Chilly is just a guy from the streets with a talent for break-dancing. When his wicked moves catch the eye of an industry pro, Chilly finds his dreams of fame and fortune coming true, for better or for worse.
Chilly D is a young man in New York who just lives for the thrill of rapping and breakdancing with his gang, the Body Rocks. One night after performing in a club with his friends, Chilly gets an offer to perform at a high-class nightspot with a chance at becoming a star. He grabs the opportunity and soon he's on top of the world. Surrounded by all the trappings of his new-found fame, however, Chilly loses touch with the people and lifestyle that made him what he is. Will he turn his back forever on his past, or remain true to his roots?Written by
Jean-Marc Rocher <firstname.lastname@example.org>
It's hard to even describe this movie or how it came into being. My guess is that a bunch of old white guys decided they wanted to get in the "rapping and break dancing thing", but they were too frightened of minorities to let actual break dancers get too close and they weren't entirely sure what rap even was.
"Chilly D", aka Lorenzo Lamas, is an aspiring "graffiti artist", but seeing he doesn't have a future there, he decides to make is as a "rapper and break dancer", and puts together a group of friends to impress a big promoter. He gets some lessons from some people who know how to break dance, and some of those scenes are pretty impressive, but it's strictly B-roll. Chilly himself can barely dance, and as for his rapping... well, another review described it like your "uncle who thinks he's cool", but I disagree; he sounds like someone who's *making fun* of your uncool uncle.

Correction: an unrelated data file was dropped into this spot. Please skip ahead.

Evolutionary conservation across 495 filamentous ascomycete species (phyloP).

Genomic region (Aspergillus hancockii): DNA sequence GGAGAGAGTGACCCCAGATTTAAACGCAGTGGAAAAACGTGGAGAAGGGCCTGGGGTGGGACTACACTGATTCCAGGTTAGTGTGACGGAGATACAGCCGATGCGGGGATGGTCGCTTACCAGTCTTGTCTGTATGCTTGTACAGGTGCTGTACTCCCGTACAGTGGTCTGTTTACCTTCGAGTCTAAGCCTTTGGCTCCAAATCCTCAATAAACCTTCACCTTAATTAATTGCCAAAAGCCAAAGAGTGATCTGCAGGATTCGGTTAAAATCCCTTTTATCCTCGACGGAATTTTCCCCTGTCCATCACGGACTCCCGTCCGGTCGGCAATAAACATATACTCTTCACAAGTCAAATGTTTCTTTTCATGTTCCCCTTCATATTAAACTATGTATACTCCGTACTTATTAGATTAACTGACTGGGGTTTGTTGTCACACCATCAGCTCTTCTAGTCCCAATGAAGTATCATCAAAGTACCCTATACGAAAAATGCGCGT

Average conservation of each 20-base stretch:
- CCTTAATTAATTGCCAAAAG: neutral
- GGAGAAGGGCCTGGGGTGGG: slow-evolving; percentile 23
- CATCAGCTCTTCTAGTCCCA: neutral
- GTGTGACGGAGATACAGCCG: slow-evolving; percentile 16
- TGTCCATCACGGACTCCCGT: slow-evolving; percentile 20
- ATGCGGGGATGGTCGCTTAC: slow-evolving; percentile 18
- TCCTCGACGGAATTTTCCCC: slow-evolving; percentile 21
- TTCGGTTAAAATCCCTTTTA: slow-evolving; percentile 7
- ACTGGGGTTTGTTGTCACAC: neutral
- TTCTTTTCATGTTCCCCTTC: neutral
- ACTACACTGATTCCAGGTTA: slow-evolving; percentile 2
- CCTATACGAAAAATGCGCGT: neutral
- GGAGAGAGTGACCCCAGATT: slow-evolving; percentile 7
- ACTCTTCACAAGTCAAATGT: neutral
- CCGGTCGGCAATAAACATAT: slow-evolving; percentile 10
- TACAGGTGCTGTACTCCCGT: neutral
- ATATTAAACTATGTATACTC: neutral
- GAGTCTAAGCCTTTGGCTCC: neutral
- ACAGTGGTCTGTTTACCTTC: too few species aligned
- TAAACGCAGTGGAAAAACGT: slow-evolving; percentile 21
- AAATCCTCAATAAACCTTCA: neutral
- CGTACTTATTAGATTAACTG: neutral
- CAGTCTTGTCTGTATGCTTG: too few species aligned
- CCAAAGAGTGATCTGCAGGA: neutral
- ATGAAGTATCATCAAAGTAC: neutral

Anyway, they have their show, and the promotor's boss decides that he's going to single Chilly out and make him famous - in spite of the fact the Chilly is objectively the *least* talented guy in the crew. It's never clear what he becomes famous for, since he doesn't rap and other people do the dancing. He does do a halfway decent job on one song ("Smooth Talker"), but it's a straight 80s ballad, nothing at all to do with rap.
Anyway, you get the idea; it's the standard "talented guy gets famous and forgets his real friends until he has an epiphany" plot, except that he's not particularly talented, and he continues to treat his friends like crap. Basically, he remains a self-centered, misogynistic, homophobic jerk, who you kind of want to fail.
How to rate it? It's definitely not good, and while it has some "so bad it's good" charm, there are much better movies by that yardstick as well.
0 of 0 people found this review helpful.
Was this review helpful to you?
| Report this